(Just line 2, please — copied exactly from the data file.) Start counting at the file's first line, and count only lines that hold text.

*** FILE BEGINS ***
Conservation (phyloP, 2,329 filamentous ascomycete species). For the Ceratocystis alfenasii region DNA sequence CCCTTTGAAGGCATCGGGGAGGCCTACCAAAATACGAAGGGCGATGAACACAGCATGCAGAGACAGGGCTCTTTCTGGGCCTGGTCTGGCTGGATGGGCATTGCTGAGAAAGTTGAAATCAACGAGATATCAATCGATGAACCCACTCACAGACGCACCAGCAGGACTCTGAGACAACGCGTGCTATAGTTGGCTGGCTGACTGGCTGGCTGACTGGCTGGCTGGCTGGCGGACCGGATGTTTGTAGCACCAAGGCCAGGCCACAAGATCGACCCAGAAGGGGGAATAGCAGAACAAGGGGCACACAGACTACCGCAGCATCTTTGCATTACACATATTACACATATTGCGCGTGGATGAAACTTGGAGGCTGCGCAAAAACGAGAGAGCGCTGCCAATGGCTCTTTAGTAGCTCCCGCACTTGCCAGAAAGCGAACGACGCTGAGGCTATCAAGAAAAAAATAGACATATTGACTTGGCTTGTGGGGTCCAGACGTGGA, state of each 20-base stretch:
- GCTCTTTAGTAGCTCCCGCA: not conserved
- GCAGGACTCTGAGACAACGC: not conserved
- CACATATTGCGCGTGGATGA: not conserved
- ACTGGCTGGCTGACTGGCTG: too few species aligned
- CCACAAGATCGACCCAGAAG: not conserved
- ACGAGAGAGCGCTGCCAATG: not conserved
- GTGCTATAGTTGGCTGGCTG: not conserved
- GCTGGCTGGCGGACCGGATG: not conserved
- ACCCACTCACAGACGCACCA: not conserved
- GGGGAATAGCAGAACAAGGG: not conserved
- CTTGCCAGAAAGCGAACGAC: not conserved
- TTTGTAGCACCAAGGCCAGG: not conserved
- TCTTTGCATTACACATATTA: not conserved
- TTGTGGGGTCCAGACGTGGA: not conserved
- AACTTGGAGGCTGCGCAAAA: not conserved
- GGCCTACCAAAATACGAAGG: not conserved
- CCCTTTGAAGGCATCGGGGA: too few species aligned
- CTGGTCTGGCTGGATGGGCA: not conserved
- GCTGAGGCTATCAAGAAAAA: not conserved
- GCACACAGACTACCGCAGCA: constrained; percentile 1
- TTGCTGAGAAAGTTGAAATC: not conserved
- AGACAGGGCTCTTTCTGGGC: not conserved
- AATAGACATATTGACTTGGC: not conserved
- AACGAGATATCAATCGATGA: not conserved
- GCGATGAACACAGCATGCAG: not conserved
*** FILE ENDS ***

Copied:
- GCTCTTTAGTAGCTCCCGCA: not conserved